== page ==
Only Hesitation With deGrom Good News

Jacob deGrom left after the first inning of an intrasquad game with a back issue. He has now undergone an MRI, and it was determined there was no structural damage.

This isn’t the first time deGrom had a back issue. Back in his first Cy Young season, he dealt with a back issue near the end of Spring Training. As we know, not only did he not miss a turn through the rotation because of it, deGrom would have an all-time great season en route to his first Cy Young.

If you’re an optimistic person, you could see this as a harbinger of good things to come. Even if you don’t try to grasp at straws to try to paint this as an induction of another great season for deGrom, hearing it’s “just” muscle tightness is a relief.

Well, at least it should be.

If we’re being honest, the Mets have a horrible track record on this. In April 2015 David Wright was only diagnosed with a hamstring injury. Pedro Martinez‘s toe in 2005 preceded a torn labrum in 2006.

Those problems still persistent. Much like with Carlos Beltran in 2010, the Mets initially insisted Yoenis Cespedes didn’t need career saving surgery before relenting. There’s also the matter of Jed Lowrie whose problems are still not fully known or addressed by the Mets.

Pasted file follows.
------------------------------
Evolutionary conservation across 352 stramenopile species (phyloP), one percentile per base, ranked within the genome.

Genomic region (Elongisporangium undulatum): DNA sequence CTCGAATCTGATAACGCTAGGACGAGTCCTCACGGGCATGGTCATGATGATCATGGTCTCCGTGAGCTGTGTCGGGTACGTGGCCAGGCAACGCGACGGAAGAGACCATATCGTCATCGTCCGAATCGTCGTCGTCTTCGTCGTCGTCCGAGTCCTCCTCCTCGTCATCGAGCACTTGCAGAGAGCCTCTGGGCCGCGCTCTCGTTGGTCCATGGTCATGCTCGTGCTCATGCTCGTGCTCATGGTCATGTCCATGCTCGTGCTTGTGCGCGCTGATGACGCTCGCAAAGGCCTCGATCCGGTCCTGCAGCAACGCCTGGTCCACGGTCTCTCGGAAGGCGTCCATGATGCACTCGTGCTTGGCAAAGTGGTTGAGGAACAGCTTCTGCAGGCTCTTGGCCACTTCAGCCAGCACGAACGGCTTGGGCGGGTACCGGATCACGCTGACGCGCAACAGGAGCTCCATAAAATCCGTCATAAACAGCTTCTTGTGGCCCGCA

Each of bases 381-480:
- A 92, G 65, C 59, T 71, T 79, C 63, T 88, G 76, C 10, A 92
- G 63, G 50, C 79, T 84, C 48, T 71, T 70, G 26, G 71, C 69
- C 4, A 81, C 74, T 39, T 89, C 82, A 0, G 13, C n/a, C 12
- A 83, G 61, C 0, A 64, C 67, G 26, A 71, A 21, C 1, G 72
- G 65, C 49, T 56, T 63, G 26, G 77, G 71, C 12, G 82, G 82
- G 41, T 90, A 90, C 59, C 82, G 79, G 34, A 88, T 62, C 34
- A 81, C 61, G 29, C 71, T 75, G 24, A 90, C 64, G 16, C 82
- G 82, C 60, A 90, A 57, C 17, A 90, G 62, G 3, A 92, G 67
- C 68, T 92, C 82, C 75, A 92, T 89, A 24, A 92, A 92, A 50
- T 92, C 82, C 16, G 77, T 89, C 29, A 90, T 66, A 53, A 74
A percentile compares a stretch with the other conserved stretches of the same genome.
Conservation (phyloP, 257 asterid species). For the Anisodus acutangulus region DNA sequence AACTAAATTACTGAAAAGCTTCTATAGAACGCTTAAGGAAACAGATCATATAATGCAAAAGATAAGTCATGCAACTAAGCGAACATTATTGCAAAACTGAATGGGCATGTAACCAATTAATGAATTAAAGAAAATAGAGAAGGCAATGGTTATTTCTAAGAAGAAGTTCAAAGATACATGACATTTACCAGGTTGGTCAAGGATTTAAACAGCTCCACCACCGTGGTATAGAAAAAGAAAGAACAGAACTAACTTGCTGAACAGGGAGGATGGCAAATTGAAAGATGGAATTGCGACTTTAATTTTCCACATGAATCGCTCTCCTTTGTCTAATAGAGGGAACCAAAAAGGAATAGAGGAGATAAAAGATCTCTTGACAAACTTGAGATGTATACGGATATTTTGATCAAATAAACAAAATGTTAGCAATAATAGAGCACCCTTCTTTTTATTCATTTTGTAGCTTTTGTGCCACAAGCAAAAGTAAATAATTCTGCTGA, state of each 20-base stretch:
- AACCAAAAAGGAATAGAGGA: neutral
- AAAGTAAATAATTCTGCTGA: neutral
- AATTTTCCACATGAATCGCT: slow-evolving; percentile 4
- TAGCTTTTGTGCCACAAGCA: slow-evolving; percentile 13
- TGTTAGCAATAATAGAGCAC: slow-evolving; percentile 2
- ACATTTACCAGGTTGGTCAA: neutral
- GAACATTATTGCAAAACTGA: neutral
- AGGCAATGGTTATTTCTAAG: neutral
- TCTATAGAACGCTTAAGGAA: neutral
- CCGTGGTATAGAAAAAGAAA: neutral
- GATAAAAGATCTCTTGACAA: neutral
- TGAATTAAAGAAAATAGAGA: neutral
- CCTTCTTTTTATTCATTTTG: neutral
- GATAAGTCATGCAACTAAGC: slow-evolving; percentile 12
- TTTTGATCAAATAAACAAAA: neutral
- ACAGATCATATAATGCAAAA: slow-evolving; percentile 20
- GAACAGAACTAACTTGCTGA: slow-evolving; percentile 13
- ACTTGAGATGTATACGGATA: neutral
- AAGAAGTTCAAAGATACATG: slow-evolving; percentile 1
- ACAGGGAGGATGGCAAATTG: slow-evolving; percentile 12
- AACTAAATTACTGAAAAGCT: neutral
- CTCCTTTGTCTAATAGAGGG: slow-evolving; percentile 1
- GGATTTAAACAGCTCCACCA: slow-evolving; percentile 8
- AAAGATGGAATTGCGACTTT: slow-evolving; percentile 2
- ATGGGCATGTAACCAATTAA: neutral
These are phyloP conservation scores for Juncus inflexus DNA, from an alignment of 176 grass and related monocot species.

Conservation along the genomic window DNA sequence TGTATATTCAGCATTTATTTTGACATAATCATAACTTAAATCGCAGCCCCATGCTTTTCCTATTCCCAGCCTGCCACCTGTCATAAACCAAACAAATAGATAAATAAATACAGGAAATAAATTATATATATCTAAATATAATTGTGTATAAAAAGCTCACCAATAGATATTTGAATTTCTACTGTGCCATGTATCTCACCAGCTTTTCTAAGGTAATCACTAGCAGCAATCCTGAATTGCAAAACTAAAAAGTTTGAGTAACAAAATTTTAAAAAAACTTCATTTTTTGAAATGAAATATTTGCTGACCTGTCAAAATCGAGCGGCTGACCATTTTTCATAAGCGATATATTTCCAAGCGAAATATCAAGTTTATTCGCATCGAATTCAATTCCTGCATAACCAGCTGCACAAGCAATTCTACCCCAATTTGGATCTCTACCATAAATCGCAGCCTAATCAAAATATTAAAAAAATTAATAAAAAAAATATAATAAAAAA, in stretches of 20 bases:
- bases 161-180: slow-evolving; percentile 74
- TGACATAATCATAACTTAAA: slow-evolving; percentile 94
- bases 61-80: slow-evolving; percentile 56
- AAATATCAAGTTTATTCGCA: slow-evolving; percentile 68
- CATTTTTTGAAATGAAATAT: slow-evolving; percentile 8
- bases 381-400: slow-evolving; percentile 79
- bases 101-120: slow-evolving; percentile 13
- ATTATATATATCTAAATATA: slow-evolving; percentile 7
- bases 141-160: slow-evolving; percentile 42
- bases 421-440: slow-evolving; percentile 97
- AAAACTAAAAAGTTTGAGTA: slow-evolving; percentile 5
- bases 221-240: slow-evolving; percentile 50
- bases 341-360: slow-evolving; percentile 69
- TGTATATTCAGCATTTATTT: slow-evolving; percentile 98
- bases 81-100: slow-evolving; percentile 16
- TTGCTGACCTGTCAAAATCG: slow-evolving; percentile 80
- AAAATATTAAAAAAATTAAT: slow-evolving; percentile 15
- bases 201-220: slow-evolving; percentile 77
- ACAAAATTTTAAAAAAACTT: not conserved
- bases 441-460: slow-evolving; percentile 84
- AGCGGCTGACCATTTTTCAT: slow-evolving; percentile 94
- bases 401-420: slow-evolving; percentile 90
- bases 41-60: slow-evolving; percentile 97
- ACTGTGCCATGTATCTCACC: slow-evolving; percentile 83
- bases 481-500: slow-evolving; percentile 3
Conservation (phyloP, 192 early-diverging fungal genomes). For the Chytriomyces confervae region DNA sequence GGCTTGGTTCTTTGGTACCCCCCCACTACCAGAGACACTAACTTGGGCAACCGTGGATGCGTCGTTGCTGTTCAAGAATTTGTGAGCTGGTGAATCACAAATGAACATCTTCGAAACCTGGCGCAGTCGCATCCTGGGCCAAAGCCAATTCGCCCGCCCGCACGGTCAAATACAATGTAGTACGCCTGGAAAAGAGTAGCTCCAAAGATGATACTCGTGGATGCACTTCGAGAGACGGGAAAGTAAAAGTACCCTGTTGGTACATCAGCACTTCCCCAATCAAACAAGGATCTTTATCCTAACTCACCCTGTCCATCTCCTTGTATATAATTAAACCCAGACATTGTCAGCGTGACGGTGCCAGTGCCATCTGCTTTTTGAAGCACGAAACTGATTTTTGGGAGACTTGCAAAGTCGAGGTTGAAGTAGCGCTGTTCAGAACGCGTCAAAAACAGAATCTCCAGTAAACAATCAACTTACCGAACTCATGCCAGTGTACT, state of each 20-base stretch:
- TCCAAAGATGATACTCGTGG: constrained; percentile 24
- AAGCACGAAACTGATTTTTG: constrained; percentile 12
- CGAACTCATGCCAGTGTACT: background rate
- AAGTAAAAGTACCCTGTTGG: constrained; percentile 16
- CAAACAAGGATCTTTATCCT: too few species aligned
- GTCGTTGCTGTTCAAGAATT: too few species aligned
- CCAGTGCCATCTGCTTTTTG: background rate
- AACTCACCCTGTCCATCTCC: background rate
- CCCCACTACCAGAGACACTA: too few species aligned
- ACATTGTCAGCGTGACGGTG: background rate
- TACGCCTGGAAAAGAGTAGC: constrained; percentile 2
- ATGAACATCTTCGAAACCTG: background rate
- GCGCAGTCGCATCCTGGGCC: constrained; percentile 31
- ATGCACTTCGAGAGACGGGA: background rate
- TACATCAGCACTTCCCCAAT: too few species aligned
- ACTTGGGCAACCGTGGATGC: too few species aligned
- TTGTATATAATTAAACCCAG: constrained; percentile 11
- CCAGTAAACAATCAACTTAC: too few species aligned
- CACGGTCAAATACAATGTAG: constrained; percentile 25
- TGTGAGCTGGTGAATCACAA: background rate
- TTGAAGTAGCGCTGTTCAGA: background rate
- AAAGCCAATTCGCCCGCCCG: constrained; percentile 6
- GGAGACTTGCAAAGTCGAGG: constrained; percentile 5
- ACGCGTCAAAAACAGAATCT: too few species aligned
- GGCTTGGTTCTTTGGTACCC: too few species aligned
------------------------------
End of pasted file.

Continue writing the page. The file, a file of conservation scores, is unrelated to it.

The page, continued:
On Lowrie, aside from making the biggest free agent blunder in team history, they’ve reached new standards in medical diagnosis and treatment. That’s something else.

If you’ll notice, Lowrie’s MRI revealed “no significant damage.”

Soreness became no significant damage. That became soreness behind his knee. That became a capsule strain. After that, the Mets have all but given up on trying to pretend to know what Lowrie’s issue was and is. We just know he can’t play in games until he can play without a knee brace.

So yes, celebrate deGrom not suffering a significant injury. Breathe a sigh of relief. Picture that third Cy Young and World Series trophy. Its hard not to get carried away. After all, deGrom is the best pitcher in baseball, and he should dominate in 2020.

That’s if he can pitch. Considering the Mets history, we can’t be 100% sure. At least not yet. Sure, it’s a melodramatic way of looking at things, but this is the Mets. It’s also 2020 with all the crazy and bizarre things that have happened it’s difficult to trust some good news.

In the end, not trusting deGrom will be fine may be nothing more than paranoia. Well, justified paranoia.

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